How To: Use the Data Export Service API Explorer

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    Overview

    The Data Export Service is a powerful way to access analytics data introduced with Jive 7.0. It allows you to access user activity data above and beyond what is available in the Community Manager Reports. There is documentation available on the DES at Using the Jive Data Export (Analytics) Service | Jive Community, but these instructions provide a very technical overview using terms like CURL and JSON and things that aren't really comprehensible to the average business user. If you have a technical resource who can make sense of it, great! Fortunately, for the rest of us, we've created a more user-friendly interface call the the Data Export Service Analytics Explorer. The Analytics Explorer is a way to access the analytics information in CSV format through a configurable web interface. Once you have the CSV, you can import it to a BI tool or manipulate that data within Excel.

     

    Note that you can't expect the data you retrieve from the DES to match up with the Community Manager Reports or other analytics platforms (like Google Analytics or SiteCatalyst) because the methods and time spans for the data collection are different. As just one factor, the DES uses Greenwich Mean Time for its timezone (non-editable), and the CMRs use whatever timezone your community uses (or a rolling span). When you use data from the DES, make sure you only trend it against data from the DES so you can appropriately compare apples to apples.

     

    How to Access The Analytics Explorer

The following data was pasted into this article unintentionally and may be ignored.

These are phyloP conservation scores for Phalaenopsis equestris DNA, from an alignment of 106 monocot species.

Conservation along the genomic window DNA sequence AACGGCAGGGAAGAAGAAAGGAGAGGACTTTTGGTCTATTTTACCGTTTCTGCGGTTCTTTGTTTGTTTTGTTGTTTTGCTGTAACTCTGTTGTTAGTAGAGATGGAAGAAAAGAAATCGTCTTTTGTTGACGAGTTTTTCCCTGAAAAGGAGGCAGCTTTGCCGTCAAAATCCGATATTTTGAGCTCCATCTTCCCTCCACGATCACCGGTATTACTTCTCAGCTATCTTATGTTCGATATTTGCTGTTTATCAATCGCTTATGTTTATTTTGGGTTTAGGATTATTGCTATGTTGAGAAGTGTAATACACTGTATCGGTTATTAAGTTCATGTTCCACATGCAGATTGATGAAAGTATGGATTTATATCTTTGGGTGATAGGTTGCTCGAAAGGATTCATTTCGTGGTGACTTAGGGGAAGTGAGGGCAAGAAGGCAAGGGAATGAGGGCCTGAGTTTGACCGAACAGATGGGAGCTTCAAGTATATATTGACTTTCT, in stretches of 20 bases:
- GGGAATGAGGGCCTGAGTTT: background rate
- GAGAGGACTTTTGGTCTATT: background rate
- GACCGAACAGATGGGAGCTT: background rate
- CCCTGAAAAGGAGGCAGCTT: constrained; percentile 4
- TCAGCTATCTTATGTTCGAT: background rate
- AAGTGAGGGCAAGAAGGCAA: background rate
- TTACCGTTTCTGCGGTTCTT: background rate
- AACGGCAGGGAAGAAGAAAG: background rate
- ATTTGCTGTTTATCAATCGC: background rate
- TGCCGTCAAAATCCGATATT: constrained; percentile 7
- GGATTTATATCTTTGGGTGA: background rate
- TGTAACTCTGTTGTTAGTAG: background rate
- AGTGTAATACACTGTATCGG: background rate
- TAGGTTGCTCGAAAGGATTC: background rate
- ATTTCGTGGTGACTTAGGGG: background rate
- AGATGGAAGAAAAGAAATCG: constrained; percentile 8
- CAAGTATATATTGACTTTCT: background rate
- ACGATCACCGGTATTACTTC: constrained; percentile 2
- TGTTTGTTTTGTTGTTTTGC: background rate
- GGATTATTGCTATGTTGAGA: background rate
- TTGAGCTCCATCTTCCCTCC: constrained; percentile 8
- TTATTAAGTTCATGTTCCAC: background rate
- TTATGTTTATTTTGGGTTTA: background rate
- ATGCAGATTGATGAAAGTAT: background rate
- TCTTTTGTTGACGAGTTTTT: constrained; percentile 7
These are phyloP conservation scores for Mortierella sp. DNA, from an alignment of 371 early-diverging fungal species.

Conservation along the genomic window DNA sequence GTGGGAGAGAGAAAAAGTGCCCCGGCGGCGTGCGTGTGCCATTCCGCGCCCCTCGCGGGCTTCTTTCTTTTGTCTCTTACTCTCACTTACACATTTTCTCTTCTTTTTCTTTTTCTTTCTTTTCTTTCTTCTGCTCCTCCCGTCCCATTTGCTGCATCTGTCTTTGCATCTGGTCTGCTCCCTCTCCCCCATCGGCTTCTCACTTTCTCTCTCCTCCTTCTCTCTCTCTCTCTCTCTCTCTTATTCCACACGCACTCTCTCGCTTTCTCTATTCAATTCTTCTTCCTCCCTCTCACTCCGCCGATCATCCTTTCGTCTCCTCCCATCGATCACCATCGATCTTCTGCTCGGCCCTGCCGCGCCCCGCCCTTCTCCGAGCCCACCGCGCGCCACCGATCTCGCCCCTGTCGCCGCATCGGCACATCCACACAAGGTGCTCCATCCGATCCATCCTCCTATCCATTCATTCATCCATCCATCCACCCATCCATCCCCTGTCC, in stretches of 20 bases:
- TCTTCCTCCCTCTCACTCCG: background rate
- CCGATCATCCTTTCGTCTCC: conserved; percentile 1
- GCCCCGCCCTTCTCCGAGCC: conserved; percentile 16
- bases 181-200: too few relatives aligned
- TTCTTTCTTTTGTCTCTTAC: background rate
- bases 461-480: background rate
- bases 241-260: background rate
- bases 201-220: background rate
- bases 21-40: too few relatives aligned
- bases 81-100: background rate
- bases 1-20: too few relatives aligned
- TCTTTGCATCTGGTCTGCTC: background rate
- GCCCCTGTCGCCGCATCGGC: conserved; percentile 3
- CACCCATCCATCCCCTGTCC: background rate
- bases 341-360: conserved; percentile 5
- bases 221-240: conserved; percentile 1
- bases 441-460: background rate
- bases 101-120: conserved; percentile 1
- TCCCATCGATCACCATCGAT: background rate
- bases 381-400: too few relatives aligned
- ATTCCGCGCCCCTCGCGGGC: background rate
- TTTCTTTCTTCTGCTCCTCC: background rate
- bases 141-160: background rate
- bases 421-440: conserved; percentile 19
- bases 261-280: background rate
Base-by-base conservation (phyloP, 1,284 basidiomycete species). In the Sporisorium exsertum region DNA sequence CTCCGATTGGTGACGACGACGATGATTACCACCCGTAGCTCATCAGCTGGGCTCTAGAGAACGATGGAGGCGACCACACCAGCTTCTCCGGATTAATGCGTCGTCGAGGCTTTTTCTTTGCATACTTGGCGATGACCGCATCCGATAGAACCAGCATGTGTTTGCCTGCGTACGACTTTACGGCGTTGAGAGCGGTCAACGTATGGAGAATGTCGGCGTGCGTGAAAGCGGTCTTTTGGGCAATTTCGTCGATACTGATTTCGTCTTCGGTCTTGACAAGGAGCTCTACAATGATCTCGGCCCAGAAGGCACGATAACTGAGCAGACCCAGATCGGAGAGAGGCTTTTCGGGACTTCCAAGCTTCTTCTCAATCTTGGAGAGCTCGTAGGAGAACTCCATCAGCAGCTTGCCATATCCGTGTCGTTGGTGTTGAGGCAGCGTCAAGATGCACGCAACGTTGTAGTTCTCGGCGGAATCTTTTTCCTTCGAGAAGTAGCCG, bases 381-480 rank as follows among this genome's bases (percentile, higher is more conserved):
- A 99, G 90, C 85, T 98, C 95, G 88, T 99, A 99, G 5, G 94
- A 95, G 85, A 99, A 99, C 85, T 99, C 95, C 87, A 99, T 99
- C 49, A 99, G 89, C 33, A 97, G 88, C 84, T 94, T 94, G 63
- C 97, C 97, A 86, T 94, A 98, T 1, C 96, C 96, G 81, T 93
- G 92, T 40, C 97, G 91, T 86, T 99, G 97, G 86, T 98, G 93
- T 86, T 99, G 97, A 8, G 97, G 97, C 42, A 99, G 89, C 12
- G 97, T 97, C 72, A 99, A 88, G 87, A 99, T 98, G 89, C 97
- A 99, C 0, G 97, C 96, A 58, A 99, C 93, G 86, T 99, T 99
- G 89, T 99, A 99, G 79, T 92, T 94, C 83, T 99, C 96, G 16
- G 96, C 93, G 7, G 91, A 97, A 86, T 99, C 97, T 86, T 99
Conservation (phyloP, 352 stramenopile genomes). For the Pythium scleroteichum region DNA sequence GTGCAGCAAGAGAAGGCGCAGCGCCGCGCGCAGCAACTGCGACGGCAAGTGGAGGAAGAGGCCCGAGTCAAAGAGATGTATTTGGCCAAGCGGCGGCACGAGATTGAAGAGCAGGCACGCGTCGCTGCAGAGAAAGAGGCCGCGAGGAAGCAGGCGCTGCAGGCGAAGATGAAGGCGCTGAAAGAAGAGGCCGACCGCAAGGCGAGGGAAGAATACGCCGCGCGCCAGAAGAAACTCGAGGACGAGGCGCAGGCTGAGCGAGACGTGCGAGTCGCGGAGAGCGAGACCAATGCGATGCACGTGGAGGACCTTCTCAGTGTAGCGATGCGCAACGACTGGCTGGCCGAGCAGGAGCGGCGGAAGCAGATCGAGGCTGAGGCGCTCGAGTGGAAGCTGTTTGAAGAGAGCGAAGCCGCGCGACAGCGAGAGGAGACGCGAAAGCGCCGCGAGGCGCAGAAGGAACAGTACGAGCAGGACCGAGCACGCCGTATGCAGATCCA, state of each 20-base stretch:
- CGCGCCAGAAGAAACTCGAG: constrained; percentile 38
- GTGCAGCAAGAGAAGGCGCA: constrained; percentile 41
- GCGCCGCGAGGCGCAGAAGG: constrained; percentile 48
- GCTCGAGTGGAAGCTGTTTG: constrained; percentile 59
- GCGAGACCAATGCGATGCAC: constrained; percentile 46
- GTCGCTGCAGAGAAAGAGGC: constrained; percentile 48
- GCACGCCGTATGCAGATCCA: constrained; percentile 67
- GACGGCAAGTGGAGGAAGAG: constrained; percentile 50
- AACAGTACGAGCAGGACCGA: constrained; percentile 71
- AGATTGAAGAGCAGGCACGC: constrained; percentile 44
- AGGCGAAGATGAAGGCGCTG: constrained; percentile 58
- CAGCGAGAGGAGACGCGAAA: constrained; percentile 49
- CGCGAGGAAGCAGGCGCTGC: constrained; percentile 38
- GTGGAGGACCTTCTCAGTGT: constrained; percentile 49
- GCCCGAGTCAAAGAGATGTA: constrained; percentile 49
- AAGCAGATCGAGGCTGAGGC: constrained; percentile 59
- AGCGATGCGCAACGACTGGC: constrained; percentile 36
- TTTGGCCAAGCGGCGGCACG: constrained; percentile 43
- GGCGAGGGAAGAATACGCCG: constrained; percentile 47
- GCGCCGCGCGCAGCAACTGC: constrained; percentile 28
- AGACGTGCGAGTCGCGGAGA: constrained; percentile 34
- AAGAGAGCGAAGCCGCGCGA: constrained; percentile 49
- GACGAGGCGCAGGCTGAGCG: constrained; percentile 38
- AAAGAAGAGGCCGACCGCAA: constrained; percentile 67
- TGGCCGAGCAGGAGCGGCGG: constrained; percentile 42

Stolen in part from Using the Jive Data Export (Analytics) Service | Jive Community

     

    Inside your Community

    1. When logged in to Jive as a full access administrator, click your avatar in the top right, and select Add-ons.
    2. From the Add-ons tab, select Analytics Services > New Client.
    3. Enter the Client name. Make sure you use a descriptive name that will help you remember the system it's being used for.
    4. Click Generate Client ID & Secret.
    5. Copy and paste the information to where you can find it when you need it.

     

    At API Explorer

    • Go to API Explorer in your browser. Any modern browser should be supported, but Chrome works really well for me.
    • Enter the Client ID & Secret ID and click Login.
    • Now that you're in, you should get an ominous-looking page like this:
      api1.jpg
    • From this, you can see there are a few things you can do through the interface:
      • Logout
      • Change the date range
      • Apply activity filters
      • Preview and download analytics data

     

    How To Filter The Data

    At a high level, you'll be specifying a date range and a type of activity to filter. The activity filters are the various ways we can slice and dice the analytics data. Once you update these elements, you can click to Preview Data before downloading the full spreadsheet. What data set to download depends on what type of thing you're measuring the actions on:

     

    Clicking Download Content CSV  will download a csv containing the events which are taken on content objects. For example, ACTIVITY_CREATE_DOCUMENT will be in the content csv because the action object is a document, which is a type of content.

    Clicking Download User CSV will download a csv containing the events which are taken on user objects. For example, ACTIVITY_LOGIN_USER and ACTIVITY_VEW_USER events will both be in the user csv because the action object is a user.

    Clicking Download Place CSV will downalod a csv containing the events which are taken on places. For example, ACTIVITY_VIEW_SOCIALGRUOP and ACTIVITY_MODIFY_SOCIALGROUP will be in the place csv.